That’s all, at least until MH feels like it.

Fifty Ways to Lose Your Lover

  As a public service to women everywhere (Mother Hen likes to aim high), and on the off chance some guys out there will a) read this and b) care, here are fifty things NOT to do if you want to keep a woman around, beginning with the most obvious…

50. Leave the toilet seat up

49. and don’t flush

48. or wash your hands.

47. Fart in bed.

 46. Tell her she looks fat but

45. her best friend is hot.

 44. Flirt with other women

 43. get their phone numbers

42. then leave them in the pocket of your pants

 41. which you (for once), throw into the dirty clothes basket.

40. Leave your smelly clothes all over the floor

39. especially your dirty underwear

38. then ask why the laundry isn’t done yet.

37. Ask what in the world she does all day

36. when she is at home doing the previously-mentioned laundry

35. cooking your dinner

34. and raising YOUR kids.

33. Go out with the guys all the time.

32. but complain if she wants a night to herself

31. then call her cell every fifteen minutes or so to check up on her.

3o. Never, and this is important, offer to “help” around the house

29. but when you just can’t avoid it any longer, complain

28. and try to get brownie points.

 27. Neglect your personal hygiene.

 26. Watch every sport possible on TSN in every spare moment

25. or play video games all day

24. or look at porn constantly. She’ll really love that.

23. Chat with other women online

22. about sex

21. while you…well, you know. Mother Hen is too delicate a lady to go into details.

20. Put down her family

19. refuse to have anything to do with them

18. and do everything you can to keep her away from them, because after all, they are a bad influence

17. just like her friends.

16. Control every dime she spends

15. of her own money

14. or keep her from having any money in the first place, which is obviously simpler.

13. Call her a stupid

 12. bitch

11. or worse

10. when the kids can hear you.

 9. Drink a lot

 8. do drugs

7. gamble away all your money

6. and her money too.

5. Hit her, especially when she gets uppity,

6. in front of the kids.

 5. Bad mouth her children

4. threaten them

3. and abuse them.

 2. If all else fails, kick her sorry ass out the door, then beg for her to come back

1. yet again.

Silly Mother Hen, acting as if the men of the world need instructions to do these things!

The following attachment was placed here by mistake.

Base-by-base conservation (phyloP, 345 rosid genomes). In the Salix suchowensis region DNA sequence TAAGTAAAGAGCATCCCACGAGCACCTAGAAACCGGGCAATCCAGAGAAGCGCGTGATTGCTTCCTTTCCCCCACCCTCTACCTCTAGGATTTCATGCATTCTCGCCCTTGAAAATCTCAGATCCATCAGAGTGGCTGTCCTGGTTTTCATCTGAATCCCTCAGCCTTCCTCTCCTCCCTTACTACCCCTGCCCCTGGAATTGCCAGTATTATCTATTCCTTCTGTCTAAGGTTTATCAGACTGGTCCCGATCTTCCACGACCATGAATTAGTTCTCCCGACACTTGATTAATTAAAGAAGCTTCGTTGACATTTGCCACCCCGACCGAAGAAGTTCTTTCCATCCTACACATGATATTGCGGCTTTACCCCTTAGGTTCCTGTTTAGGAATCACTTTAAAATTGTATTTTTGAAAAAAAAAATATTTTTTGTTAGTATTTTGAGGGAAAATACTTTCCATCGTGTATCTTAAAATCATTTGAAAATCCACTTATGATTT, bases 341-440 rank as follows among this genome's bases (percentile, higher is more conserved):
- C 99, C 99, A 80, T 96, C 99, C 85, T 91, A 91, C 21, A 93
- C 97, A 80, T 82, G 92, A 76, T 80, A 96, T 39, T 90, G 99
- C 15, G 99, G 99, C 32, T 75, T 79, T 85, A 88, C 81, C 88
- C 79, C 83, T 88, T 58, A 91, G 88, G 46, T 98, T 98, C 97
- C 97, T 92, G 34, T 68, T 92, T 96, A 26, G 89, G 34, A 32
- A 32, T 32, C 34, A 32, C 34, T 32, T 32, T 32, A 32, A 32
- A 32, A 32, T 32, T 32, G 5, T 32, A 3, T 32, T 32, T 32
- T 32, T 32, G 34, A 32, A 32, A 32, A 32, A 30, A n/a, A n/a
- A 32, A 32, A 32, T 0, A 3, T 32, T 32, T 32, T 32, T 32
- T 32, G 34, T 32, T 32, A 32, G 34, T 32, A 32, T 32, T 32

Empty Nest Blues

Dear lady with notebook computerMother Hen,

The day I became a mother was the happiest day of my life. I know it isn’t in fashion now, but my husband and I agreed that I should stay at home with our two boys, and I have never regretted the decision for a minute. I got to see their first steps, their first days of school every year, and all of their at-home games.

Now it is time for another first, and I’m not so thrilled. When our eldest boy decided to work for a year to raise more money for college, I was secretly relieved. I wouldn’t have to part with him just yet.

This fall, both boys have been accepted to schools out-of-state. I am already panicking! The house is going to be so empty and I am going to miss them so much. My whole life has been built around my sons. Now what am I going to do?

Soon-To-Be Early Nester

Dear Early Nester,

Fortunately, Mother Hen knows a thing or two about having an empty nest. Both her chicks flew the coop earlier than expected, and rearranging the straw got old really fast. Here are some thoughts on making the adjustment.

1.  Stay busy!

If you have time on your hands without kids around the house, what about volunteering? Take a class in something that you always thought you would like to try, but never got around to checking out. Pursue a hobby. Join a book club (check at your local library). Attend a place of worship, if you are so inclined, and try some of the activities there. Moms can go back to school too, you know — many colleges and universities offer courses geared to mature students, whether you wanted to pursue a degree or diploma, or just take an unaccredited class. Take up a sport suited to the mature adult: tennis, golf, bowling, or curling are four that come to mind.

2. Pursue romance.

You don’t say whether you have a husband or significant other on the scene. If you do, it is time to focus more on the two of you. Suggest a weekend getaway or a full-fledged holiday, something to look forward to and plan for.

Do some of the above (#1) activities together and find something new in common.

If you are on your own, look into activities for singles, or go places where quality guys hang out (see suggestion #1, and find a new interest).

3.  Take care of yourself.

Join a gym. Try an exercise DVD now that there is no one at home to make fun of you!

Pamper yourself with a facial, manicure, or pedicure at home, or if you can afford it, at a spa. Get a new haircut. Buy some new clothes in a style or color that you usually wouldn’t try. Get a massage and/or chiropractic session.

4.  Make more time for friendships.

My mom belonged to a couple of ladies’ social groups that have became her support network as well as being a lot of fun. The Red Hat Society is one example of a group of women who have banded together for female companionship.